Distance Learning for Working Professionals
Distance learning is a valid, appropriate, internationally recognised, relatively low cost, convenient, effective, and enjoyable way for a working professional to study for and obtain new qualifications, and learn new tools and techniques.
All professional sectors now demand that their internal managers and specialists, and their external consultants and advisors, are appropriately experienced and hold up to date qualifications. This is the world of continuous professional development. If you are a manager, expert, specialist, working for an organisation, public, private, charity, ngo, family owned, small or large, this is expected of you. If you are an entrepreneur, consultant, independent, freelance, you are expected to be able to demonstrate that you are keeping up to date, that you are continuously developing your background knowledge and your specialist skills. Distance learning is a good first choice for continuous professional development.
The growth of distance learning has area has been exponential. The Unesco report, from 2002, highlighted the role that distance learning is playing, and not only in the developing countries, but in the highly developed countries too. It describes distance learning “as a force contributing to social and economic development, open and distance learning is fast becoming an accepted and indispensable part of the mainstream of educational systems in both developed and developing countries” In the USA, distance and open learning is now well established, not only for working, mature, students, but interestingly, for school students also. In 2003 it was estimated that “more than 30% of schools are offering courses over the internet and through video conferencing.” US Education Department analysts predict a doubling of this within 5 years, to over 60% of US schools offering courses by distance learning. In Africa, across the continent, distance learning is rapidly overtaking classroom study, with predictions that by the year 2010 there will be over 10 million working professionals studying by distance learning. In 2004, students enrolled on distance learning courses with the Indira Gandhi Open University, in India, totaled over 400,000.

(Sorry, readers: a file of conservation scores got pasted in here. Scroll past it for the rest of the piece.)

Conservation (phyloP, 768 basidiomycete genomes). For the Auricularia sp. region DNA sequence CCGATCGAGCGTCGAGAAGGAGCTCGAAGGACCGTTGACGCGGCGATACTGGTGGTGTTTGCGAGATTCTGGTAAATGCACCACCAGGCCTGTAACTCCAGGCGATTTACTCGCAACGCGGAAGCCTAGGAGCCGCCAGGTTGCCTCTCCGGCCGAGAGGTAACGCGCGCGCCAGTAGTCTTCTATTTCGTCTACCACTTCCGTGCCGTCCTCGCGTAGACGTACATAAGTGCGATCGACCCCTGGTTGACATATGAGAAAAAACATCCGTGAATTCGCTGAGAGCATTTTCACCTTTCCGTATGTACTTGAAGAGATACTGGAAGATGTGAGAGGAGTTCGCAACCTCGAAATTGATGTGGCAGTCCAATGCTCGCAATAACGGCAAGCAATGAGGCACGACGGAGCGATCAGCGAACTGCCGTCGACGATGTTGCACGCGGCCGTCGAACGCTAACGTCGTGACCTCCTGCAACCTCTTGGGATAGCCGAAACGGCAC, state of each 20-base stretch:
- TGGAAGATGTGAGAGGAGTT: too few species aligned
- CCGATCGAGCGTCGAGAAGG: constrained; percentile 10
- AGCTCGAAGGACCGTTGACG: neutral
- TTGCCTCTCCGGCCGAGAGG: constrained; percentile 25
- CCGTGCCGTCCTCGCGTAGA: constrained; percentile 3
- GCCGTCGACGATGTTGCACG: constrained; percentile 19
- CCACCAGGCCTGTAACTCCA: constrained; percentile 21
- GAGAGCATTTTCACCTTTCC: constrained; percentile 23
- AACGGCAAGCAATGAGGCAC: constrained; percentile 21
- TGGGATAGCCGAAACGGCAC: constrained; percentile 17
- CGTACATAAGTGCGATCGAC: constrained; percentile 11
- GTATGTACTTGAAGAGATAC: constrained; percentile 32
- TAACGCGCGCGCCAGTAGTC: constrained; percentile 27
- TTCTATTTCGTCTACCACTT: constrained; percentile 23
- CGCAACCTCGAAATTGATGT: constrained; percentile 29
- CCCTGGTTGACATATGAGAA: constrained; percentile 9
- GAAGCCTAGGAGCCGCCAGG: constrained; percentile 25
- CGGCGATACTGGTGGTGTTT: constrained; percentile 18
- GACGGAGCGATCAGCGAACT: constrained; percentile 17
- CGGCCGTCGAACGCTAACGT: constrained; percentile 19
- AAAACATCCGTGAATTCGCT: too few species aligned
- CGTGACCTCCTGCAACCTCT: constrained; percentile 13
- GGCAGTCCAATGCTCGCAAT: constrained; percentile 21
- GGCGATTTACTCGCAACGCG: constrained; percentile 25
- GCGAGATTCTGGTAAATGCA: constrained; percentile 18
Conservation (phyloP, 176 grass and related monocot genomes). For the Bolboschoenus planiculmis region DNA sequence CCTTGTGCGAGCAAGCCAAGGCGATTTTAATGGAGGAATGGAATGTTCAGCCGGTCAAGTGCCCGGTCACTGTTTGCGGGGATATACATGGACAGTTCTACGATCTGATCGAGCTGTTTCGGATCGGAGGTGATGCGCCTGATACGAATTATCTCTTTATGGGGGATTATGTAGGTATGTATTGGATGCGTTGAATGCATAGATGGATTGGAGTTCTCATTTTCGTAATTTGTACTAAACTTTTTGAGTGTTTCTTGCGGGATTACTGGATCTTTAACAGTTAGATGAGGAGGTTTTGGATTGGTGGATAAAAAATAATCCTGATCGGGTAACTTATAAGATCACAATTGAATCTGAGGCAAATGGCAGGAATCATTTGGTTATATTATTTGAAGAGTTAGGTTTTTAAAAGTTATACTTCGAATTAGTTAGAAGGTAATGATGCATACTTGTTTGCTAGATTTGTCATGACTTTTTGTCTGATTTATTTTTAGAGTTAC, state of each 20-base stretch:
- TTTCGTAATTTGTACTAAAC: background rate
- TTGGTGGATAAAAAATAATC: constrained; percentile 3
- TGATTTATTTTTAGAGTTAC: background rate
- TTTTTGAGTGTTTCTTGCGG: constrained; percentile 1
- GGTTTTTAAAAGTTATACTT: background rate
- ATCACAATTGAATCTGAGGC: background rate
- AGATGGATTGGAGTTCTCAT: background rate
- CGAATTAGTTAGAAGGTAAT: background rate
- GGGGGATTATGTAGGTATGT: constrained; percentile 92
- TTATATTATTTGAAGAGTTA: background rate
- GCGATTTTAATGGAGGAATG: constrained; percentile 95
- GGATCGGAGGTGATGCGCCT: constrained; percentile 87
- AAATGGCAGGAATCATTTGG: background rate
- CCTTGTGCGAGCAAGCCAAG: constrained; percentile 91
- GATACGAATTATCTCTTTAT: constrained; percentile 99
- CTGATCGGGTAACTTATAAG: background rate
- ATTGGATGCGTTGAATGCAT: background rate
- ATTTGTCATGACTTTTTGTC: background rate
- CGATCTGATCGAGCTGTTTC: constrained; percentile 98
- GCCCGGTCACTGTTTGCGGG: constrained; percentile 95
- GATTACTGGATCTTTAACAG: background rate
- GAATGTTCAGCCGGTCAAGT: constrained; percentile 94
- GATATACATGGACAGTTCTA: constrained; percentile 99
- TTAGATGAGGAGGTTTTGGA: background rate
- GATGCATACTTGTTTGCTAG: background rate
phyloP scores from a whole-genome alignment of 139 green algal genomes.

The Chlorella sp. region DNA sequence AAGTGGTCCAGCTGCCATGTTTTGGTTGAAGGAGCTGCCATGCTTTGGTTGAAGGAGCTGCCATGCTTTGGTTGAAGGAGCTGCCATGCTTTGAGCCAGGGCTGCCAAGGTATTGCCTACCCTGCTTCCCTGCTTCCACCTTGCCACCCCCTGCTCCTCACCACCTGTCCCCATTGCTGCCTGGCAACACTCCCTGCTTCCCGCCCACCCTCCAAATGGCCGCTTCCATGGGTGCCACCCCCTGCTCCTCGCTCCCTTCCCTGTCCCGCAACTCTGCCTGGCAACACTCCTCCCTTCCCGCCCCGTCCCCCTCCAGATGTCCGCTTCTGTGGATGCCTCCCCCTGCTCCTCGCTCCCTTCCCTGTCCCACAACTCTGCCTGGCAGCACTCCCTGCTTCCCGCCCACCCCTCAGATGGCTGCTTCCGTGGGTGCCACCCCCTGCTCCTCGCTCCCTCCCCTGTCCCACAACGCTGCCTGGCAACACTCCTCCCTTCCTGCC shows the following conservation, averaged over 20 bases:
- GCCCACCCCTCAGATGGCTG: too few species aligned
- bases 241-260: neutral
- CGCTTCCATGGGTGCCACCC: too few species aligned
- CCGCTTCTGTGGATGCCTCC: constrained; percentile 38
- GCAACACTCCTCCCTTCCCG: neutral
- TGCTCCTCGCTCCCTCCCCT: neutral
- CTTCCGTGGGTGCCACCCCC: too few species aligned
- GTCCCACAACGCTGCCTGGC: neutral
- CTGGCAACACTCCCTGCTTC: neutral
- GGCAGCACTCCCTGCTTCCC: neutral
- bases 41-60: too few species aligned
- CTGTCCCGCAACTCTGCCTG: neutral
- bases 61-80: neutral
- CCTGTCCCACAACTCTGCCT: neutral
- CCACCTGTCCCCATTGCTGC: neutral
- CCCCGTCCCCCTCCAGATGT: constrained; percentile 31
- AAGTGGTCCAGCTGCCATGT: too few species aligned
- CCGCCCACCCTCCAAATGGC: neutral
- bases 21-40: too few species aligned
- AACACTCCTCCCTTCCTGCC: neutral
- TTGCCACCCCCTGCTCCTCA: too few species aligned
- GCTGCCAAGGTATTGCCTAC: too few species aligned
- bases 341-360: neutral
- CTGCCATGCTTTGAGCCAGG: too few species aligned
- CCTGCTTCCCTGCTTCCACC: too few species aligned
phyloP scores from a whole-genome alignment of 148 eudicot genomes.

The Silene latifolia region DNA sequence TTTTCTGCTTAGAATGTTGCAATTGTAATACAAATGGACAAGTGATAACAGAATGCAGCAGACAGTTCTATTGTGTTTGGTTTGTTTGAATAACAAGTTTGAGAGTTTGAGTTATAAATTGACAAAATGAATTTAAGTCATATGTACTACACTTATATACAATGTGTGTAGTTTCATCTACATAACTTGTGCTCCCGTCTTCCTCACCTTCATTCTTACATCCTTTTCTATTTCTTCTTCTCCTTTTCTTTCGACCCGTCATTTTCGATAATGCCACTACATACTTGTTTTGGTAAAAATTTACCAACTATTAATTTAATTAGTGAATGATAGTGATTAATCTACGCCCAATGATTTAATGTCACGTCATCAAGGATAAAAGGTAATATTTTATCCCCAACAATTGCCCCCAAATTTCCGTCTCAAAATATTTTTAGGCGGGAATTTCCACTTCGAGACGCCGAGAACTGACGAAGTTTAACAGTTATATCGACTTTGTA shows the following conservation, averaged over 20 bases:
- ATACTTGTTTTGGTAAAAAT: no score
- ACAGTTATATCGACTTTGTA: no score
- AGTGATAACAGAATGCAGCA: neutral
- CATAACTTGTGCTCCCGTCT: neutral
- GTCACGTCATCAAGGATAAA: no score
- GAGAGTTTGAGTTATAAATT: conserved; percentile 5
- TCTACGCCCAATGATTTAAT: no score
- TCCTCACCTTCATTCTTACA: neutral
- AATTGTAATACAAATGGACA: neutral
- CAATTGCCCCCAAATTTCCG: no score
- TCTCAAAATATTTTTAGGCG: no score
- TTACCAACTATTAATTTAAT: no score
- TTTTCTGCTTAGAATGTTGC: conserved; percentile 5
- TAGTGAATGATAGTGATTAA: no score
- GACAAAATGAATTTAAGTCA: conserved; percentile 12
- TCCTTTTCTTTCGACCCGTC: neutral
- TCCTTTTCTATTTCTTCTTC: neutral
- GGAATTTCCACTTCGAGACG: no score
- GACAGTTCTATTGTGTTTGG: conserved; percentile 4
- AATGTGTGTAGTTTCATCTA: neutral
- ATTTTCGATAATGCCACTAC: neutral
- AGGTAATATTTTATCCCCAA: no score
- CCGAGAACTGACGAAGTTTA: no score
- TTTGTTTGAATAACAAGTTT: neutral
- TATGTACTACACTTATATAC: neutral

In addition to the evidence provided by the exponential, massive growth that is happening and is forecast to continue, employers around the world are accepting distance learning qualifications as equally credible with classroom ones. In most of the professions, such as accountancy, engineering, teaching, distance learning is already firmly established. In disciplines such as project management, quality management, supply chain management, marketing, distance learning is growing rapidly as a highly credible alternative to classroom delivery. In fact, for professionals in project management, consultancy, quality management, and accountancy, study by distance learning now dominates and is the preferred choice of most professionals. Examples of how well established the acceptance of employers has become is provided by the global giants, such as Microsoft, Dell, British Airways, General Motors, Reliance, HSBC, and Nissan, all of whom readily recruit those with distance learning qualifications. In Education, most leading universities, on all continents, are now offering courses delivery by classroom and by distance learning. Colleges, universities, business schools, in the private and public sectors, are all accepting distance learning qualifications as satisfying entry requirements for students to move on to higher levels of study (which can often be by distance learning!).
How acceptable is distance learning? Totally acceptable. For younger, working, developing managers, specialists, a carefully selected distance learning course is totally appropriate, and totally credible. For older, working, mature, more experienced professionals, a distance learning course and-or qualification, is highly appropriate, often the only option, but totally acceptable.
About the Author: CJ Williams is a tutor and management consultant currently working with Brighton School of Business and Management in the UK, specialising in Business and Management courses taught via distance learning.
CJ has had a wide and varied career including working as an Executive Manager in the Hospitality Industry, a Management and Business consultant in the Middle East, Europe and Asia and a Management Lecturer in the UK and China.
He currently focuses on helping individuals and teams to develop personally and professionally.
The writer, CJ Williams, can be contacted at firstname.lastname@example.org or via www.brightonsbm.com